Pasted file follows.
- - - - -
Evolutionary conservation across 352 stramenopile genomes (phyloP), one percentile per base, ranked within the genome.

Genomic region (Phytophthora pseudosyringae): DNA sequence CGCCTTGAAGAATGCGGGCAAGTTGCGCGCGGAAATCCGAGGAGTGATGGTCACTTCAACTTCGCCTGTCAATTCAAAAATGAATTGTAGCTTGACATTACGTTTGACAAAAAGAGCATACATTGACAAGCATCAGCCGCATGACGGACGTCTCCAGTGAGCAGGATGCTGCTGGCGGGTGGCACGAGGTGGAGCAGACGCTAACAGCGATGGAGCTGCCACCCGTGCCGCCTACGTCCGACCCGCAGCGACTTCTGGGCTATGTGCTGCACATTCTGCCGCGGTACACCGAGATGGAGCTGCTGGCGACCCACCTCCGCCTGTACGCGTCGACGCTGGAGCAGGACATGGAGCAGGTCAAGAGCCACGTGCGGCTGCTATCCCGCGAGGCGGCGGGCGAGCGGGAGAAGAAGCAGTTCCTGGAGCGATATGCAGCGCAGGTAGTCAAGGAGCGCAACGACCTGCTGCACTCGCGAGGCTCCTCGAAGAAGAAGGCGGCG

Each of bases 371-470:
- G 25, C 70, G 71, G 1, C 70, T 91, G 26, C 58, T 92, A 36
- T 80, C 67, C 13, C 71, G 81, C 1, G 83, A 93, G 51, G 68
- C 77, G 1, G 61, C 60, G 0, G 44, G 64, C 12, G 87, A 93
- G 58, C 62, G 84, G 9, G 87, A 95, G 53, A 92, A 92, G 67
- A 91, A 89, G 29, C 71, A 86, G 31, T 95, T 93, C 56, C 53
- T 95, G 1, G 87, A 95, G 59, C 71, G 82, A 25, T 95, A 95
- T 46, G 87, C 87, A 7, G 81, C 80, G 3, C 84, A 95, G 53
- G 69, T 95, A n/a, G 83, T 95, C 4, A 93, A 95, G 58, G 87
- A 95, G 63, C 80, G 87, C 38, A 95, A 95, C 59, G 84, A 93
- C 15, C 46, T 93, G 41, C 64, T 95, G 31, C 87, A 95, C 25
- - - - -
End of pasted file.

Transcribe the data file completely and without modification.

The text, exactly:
Evolutionary conservation across 352 stramenopile genomes (phyloP), one percentile per base, ranked within the genome.

Genomic region (Phytophthora pseudosyringae): DNA sequence CGCCTTGAAGAATGCGGGCAAGTTGCGCGCGGAAATCCGAGGAGTGATGGTCACTTCAACTTCGCCTGTCAATTCAAAAATGAATTGTAGCTTGACATTACGTTTGACAAAAAGAGCATACATTGACAAGCATCAGCCGCATGACGGACGTCTCCAGTGAGCAGGATGCTGCTGGCGGGTGGCACGAGGTGGAGCAGACGCTAACAGCGATGGAGCTGCCACCCGTGCCGCCTACGTCCGACCCGCAGCGACTTCTGGGCTATGTGCTGCACATTCTGCCGCGGTACACCGAGATGGAGCTGCTGGCGACCCACCTCCGCCTGTACGCGTCGACGCTGGAGCAGGACATGGAGCAGGTCAAGAGCCACGTGCGGCTGCTATCCCGCGAGGCGGCGGGCGAGCGGGAGAAGAAGCAGTTCCTGGAGCGATATGCAGCGCAGGTAGTCAAGGAGCGCAACGACCTGCTGCACTCGCGAGGCTCCTCGAAGAAGAAGGCGGCG

Each of bases 371-470:
- G 25, C 70, G 71, G 1, C 70, T 91, G 26, C 58, T 92, A 36
- T 80, C 67, C 13, C 71, G 81, C 1, G 83, A 93, G 51, G 68
- C 77, G 1, G 61, C 60, G 0, G 44, G 64, C 12, G 87, A 93
- G 58, C 62, G 84, G 9, G 87, A 95, G 53, A 92, A 92, G 67
- A 91, A 89, G 29, C 71, A 86, G 31, T 95, T 93, C 56, C 53
- T 95, G 1, G 87, A 95, G 59, C 71, G 82, A 25, T 95, A 95
- T 46, G 87, C 87, A 7, G 81, C 80, G 3, C 84, A 95, G 53
- G 69, T 95, A n/a, G 83, T 95, C 4, A 93, A 95, G 58, G 87
- A 95, G 63, C 80, G 87, C 38, A 95, A 95, C 59, G 84, A 93
- C 15, C 46, T 93, G 41, C 64, T 95, G 31, C 87, A 95, C 25